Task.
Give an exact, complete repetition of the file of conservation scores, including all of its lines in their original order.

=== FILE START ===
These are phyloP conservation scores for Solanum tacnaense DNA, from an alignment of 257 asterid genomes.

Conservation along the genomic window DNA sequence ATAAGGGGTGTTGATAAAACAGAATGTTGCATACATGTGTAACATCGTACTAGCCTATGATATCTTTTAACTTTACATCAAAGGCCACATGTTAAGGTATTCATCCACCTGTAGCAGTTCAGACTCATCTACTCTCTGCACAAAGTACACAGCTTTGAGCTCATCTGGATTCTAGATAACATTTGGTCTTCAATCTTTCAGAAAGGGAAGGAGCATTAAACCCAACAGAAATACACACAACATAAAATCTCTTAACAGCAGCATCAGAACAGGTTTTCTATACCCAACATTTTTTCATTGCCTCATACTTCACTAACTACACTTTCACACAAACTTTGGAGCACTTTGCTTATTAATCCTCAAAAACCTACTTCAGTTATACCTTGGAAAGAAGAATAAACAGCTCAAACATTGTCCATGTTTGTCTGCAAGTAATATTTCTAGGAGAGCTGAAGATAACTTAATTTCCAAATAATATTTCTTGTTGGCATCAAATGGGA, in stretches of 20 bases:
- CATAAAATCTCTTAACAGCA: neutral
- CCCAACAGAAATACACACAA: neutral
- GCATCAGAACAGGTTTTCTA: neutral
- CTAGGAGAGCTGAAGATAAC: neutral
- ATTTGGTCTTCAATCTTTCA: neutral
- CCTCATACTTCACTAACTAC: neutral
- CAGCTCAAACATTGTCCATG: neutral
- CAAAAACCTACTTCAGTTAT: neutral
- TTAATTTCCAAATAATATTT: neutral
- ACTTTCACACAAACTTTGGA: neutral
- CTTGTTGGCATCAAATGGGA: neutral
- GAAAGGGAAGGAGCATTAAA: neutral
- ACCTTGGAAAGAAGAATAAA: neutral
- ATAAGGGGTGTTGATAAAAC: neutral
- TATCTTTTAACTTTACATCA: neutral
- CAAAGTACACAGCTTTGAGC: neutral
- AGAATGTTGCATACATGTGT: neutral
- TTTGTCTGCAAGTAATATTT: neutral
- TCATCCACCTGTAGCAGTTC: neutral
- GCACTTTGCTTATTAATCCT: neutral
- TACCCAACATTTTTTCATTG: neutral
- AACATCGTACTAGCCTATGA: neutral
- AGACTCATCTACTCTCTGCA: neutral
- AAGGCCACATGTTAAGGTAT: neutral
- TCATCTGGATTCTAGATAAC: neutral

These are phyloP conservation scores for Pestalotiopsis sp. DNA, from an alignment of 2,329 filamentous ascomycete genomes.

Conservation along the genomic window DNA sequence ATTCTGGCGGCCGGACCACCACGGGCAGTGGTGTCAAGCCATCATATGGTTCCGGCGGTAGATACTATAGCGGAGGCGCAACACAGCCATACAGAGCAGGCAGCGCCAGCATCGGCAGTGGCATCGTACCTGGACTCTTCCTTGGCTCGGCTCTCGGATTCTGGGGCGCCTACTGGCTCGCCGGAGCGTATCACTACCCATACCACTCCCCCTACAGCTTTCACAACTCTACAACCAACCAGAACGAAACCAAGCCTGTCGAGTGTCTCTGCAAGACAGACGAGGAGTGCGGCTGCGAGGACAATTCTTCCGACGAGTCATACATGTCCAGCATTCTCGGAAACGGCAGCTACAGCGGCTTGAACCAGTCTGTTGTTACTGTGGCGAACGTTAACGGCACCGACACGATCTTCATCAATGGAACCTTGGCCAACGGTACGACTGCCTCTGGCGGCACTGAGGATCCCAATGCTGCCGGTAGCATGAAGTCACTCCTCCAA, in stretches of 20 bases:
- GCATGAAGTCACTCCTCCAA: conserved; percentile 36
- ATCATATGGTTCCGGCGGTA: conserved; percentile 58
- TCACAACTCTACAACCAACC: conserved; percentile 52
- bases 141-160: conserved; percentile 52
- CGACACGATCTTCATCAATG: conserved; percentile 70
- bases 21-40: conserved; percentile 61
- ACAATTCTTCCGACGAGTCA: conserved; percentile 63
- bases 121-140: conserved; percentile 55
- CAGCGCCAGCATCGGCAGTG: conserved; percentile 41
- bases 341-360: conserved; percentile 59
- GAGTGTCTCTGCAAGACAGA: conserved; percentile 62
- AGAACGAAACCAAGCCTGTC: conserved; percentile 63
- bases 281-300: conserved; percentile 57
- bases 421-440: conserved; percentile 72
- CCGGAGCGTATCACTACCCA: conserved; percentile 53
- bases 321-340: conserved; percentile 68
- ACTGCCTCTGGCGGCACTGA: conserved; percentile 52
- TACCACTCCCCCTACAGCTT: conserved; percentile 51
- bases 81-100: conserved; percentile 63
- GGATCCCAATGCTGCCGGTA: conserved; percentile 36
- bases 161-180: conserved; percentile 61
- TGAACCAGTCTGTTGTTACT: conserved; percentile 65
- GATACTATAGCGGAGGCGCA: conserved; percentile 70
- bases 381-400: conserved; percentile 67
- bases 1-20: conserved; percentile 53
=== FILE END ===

These are phyloP conservation scores for Solanum tacnaense DNA, from an alignment of 257 asterid genomes.

Conservation along the genomic window DNA sequence ATAAGGGGTGTTGATAAAACAGAATGTTGCATACATGTGTAACATCGTACTAGCCTATGATATCTTTTAACTTTACATCAAAGGCCACATGTTAAGGTATTCATCCACCTGTAGCAGTTCAGACTCATCTACTCTCTGCACAAAGTACACAGCTTTGAGCTCATCTGGATTCTAGATAACATTTGGTCTTCAATCTTTCAGAAAGGGAAGGAGCATTAAACCCAACAGAAATACACACAACATAAAATCTCTTAACAGCAGCATCAGAACAGGTTTTCTATACCCAACATTTTTTCATTGCCTCATACTTCACTAACTACACTTTCACACAAACTTTGGAGCACTTTGCTTATTAATCCTCAAAAACCTACTTCAGTTATACCTTGGAAAGAAGAATAAACAGCTCAAACATTGTCCATGTTTGTCTGCAAGTAATATTTCTAGGAGAGCTGAAGATAACTTAATTTCCAAATAATATTTCTTGTTGGCATCAAATGGGA, in stretches of 20 bases:
- CATAAAATCTCTTAACAGCA: neutral
- CCCAACAGAAATACACACAA: neutral
- GCATCAGAACAGGTTTTCTA: neutral
- CTAGGAGAGCTGAAGATAAC: neutral
- ATTTGGTCTTCAATCTTTCA: neutral
- CCTCATACTTCACTAACTAC: neutral
- CAGCTCAAACATTGTCCATG: neutral
- CAAAAACCTACTTCAGTTAT: neutral
- TTAATTTCCAAATAATATTT: neutral
- ACTTTCACACAAACTTTGGA: neutral
- CTTGTTGGCATCAAATGGGA: neutral
- GAAAGGGAAGGAGCATTAAA: neutral
- ACCTTGGAAAGAAGAATAAA: neutral
- ATAAGGGGTGTTGATAAAAC: neutral
- TATCTTTTAACTTTACATCA: neutral
- CAAAGTACACAGCTTTGAGC: neutral
- AGAATGTTGCATACATGTGT: neutral
- TTTGTCTGCAAGTAATATTT: neutral
- TCATCCACCTGTAGCAGTTC: neutral
- GCACTTTGCTTATTAATCCT: neutral
- TACCCAACATTTTTTCATTG: neutral
- AACATCGTACTAGCCTATGA: neutral
- AGACTCATCTACTCTCTGCA: neutral
- AAGGCCACATGTTAAGGTAT: neutral
- TCATCTGGATTCTAGATAAC: neutral

These are phyloP conservation scores for Pestalotiopsis sp. DNA, from an alignment of 2,329 filamentous ascomycete genomes.

Conservation along the genomic window DNA sequence ATTCTGGCGGCCGGACCACCACGGGCAGTGGTGTCAAGCCATCATATGGTTCCGGCGGTAGATACTATAGCGGAGGCGCAACACAGCCATACAGAGCAGGCAGCGCCAGCATCGGCAGTGGCATCGTACCTGGACTCTTCCTTGGCTCGGCTCTCGGATTCTGGGGCGCCTACTGGCTCGCCGGAGCGTATCACTACCCATACCACTCCCCCTACAGCTTTCACAACTCTACAACCAACCAGAACGAAACCAAGCCTGTCGAGTGTCTCTGCAAGACAGACGAGGAGTGCGGCTGCGAGGACAATTCTTCCGACGAGTCATACATGTCCAGCATTCTCGGAAACGGCAGCTACAGCGGCTTGAACCAGTCTGTTGTTACTGTGGCGAACGTTAACGGCACCGACACGATCTTCATCAATGGAACCTTGGCCAACGGTACGACTGCCTCTGGCGGCACTGAGGATCCCAATGCTGCCGGTAGCATGAAGTCACTCCTCCAA, in stretches of 20 bases:
- GCATGAAGTCACTCCTCCAA: conserved; percentile 36
- ATCATATGGTTCCGGCGGTA: conserved; percentile 58
- TCACAACTCTACAACCAACC: conserved; percentile 52
- bases 141-160: conserved; percentile 52
- CGACACGATCTTCATCAATG: conserved; percentile 70
- bases 21-40: conserved; percentile 61
- ACAATTCTTCCGACGAGTCA: conserved; percentile 63
- bases 121-140: conserved; percentile 55
- CAGCGCCAGCATCGGCAGTG: conserved; percentile 41
- bases 341-360: conserved; percentile 59
- GAGTGTCTCTGCAAGACAGA: conserved; percentile 62
- AGAACGAAACCAAGCCTGTC: conserved; percentile 63
- bases 281-300: conserved; percentile 57
- bases 421-440: conserved; percentile 72
- CCGGAGCGTATCACTACCCA: conserved; percentile 53
- bases 321-340: conserved; percentile 68
- ACTGCCTCTGGCGGCACTGA: conserved; percentile 52
- TACCACTCCCCCTACAGCTT: conserved; percentile 51
- bases 81-100: conserved; percentile 63
- GGATCCCAATGCTGCCGGTA: conserved; percentile 36
- bases 161-180: conserved; percentile 61
- TGAACCAGTCTGTTGTTACT: conserved; percentile 65
- GATACTATAGCGGAGGCGCA: conserved; percentile 70
- bases 381-400: conserved; percentile 67
- bases 1-20: conserved; percentile 53